It’s a new dawn, it’s a new day, it’s a new life.... And I'm feeling intercoursed!!!

A weird week in many ways. Over the weekend, I had twisted my back and was feeling a bit pathetic. I made it down to Swindon – the new office – to find that there hadn’t been a “start the week” meeting, so I didn’t miss the first half because of traffic. Monday was mostly taken up with working out which way was up in the new office, broken only by a couple of meetings with potential new people, one who was not right for the role they were after but might well have wider usefulness and the other who was spot on and is now being courted by wrongly spelt Ian.  

By Tuesday, I think we were all feeling more at home with the new office. I sat in a different seat to express solidarity with the “hot desk liberation front” and got down to meeting some new people, discussing the mechanics of implementing the “Drayson response” plan and finding things from my crate. The afternoon was blessed with a visit by Oracle. We had been inviting various people from Oracle to our corporate events, but they didn’t think we were relevant to us so it hadn’t gone that far. Then, last November, by a series of coincidences and quaternary networking connections, Iain, Zoe and I found ourselves at the Oracle HQ in London helping launch WebMission 09. We had hatched a plan (so devious etc.) and offered to take some of the management team from Oracle out to dinner afterwards.  Although I missed most of the dinner (because I am an old man and needed some sleep that week) Iain and Zoe bonded with them and this visit was the result. As well as the ICT team, we had Nick from EPES and (later, when he arrived in Swindon) Andrew from Network Security. It was an amazing insight into the way Oracle thinks. They have a series of programmes that support small companies to develop their ideas. This is not altruism. The ideas have to be in the business areas that Oracle is targeting and the delivery is usually based on an underpinning Oracle database. Thus they get revenue through licensing. As they are fond of pointing out, Larry Elllison didn’t develop the original technology, he saw what an IBM researcher had done – and published – and realised the commercial potential. We also discussed their attempts to harness the creative potential of their own employees. They have developed a series of interactive databases that capture, analyse, categorise and communicate both the challenges and capabilities of their own people, and those “collected” through interaction with their customer base. I could have sworn they offered it to us for free, so will wait until they have had a chance to reflect upon this offer and check that is both still available and consistent with our own plans. We agreed another meeting with a different membership on our side to explore our understanding of “challenge areas”.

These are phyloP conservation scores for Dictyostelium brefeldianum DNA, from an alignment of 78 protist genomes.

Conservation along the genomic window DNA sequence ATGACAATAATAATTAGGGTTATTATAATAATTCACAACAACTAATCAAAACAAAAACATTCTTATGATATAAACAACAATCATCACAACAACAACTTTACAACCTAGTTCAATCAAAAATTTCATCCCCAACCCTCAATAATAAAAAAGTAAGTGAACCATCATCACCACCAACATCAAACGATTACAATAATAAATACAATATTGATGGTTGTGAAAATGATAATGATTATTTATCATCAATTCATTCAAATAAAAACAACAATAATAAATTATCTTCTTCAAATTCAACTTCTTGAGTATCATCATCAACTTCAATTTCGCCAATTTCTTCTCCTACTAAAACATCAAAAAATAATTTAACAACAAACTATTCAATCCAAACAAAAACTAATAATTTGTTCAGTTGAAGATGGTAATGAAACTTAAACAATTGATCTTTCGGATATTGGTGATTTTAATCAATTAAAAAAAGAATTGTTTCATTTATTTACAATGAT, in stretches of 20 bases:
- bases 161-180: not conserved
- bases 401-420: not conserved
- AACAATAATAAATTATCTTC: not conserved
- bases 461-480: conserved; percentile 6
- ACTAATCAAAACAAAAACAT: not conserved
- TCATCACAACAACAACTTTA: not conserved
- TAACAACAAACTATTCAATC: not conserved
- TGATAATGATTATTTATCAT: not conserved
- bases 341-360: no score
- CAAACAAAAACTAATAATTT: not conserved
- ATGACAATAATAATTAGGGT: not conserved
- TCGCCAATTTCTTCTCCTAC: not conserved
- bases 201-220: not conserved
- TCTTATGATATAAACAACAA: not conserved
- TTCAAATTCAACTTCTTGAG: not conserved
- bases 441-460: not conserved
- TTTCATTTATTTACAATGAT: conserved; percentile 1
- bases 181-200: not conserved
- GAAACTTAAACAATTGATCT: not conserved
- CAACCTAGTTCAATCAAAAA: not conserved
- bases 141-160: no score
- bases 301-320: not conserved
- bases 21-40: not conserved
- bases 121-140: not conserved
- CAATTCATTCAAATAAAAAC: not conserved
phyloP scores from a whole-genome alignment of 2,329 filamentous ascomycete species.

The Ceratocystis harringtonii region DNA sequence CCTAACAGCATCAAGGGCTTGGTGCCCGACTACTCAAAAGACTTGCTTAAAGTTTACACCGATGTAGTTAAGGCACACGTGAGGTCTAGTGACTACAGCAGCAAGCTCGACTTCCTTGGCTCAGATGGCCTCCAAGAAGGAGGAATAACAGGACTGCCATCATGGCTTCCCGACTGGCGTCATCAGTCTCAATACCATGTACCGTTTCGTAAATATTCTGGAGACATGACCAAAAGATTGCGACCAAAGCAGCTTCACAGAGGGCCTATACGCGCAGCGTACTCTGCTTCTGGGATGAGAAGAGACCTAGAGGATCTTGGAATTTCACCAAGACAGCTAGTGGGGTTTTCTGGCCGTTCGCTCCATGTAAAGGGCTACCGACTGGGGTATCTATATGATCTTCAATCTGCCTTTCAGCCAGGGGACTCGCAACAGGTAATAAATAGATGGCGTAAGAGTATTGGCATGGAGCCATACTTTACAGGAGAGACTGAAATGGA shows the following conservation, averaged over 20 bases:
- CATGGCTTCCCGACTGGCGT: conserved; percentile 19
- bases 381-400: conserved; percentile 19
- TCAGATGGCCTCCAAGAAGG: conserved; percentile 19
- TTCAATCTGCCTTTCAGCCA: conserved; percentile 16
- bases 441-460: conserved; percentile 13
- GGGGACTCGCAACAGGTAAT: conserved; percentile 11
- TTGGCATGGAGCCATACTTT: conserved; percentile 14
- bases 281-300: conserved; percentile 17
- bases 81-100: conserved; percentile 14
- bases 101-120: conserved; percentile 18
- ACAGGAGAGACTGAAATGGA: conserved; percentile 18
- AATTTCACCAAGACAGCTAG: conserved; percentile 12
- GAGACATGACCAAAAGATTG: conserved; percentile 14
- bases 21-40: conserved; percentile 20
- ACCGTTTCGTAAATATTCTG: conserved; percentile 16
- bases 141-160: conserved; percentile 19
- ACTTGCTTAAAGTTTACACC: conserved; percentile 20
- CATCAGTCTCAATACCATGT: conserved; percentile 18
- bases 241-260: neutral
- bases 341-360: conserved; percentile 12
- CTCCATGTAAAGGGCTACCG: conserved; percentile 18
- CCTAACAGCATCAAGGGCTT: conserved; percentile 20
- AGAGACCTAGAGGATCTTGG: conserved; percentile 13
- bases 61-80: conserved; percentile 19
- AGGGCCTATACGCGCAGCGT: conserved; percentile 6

Wednesday was an Executioners Meeting and we ought to have learnt by now that 9 hour meetings are never productive. I suspect that by the end, we were agreeing to everything because we had lost the will to live. After that and a difficult drive home, I decided that the rapidly diminishing number of meetings in London on Thursday didn’t warrant insulting my back any further, so worked at home – tackling a wide swathe of my outstanding actions in the process. 

Friday started with a discussion of our relationship with BBSRC. Em produced a “warts and all” analysis of the problem and we began to address the issues. I have to admit that many of the problem they think they have with us are more problems we have with ourselves – unclear lines of responsibility and evolving implementation plans – so we agreed what and how we would do going forward and will now se if we can make friends with them. That led into a review of the paper for the upcoming Governing Board meeting. Then , in the afternoon, I hosted a lobbying visit by Sue Armfield of BERR, who came to talk about the (soon to be) recommendations of the Industrial Biotechnology IGT. This is not the same as the Review and Refresh of the Biotechnology IGT, which has already been published. We talked through the various aspects they thought were relevant to us. There were some wonderful misinterpretations – like KTN Special Interest Groups would have budgets to run CR&D competitions – but overall the suite of recommendations make real sense and shows the value of a pragmatic chairman (Ian Shott of Excelsyn). One thing we might actually like to get involved with is their recommendation for an open access small scale biotechnology manufacturing capability in Wilton. I talked a bit about our evolving understanding of what did, and didn’t, work in the MNT Centres and suggested she spoke to Mike Oldham before she committed too much to a specific path. 

I came out to join a telephone conference with DfT about the LCV Demonstrator Programme. We have a 3 fold oversubscription even after the assessment and as well as the “possibly £5m” we got out of Mike Hurwitz, Fearless Leader - in a burst of pre holiday activity – had called both ONE and AWM to strong arm them into coughing up real money. Tim and I will catch up with his efforts next week. A bit more e-mail attack and a discussion with DG about the Low Carbon Summit and home beckoned.


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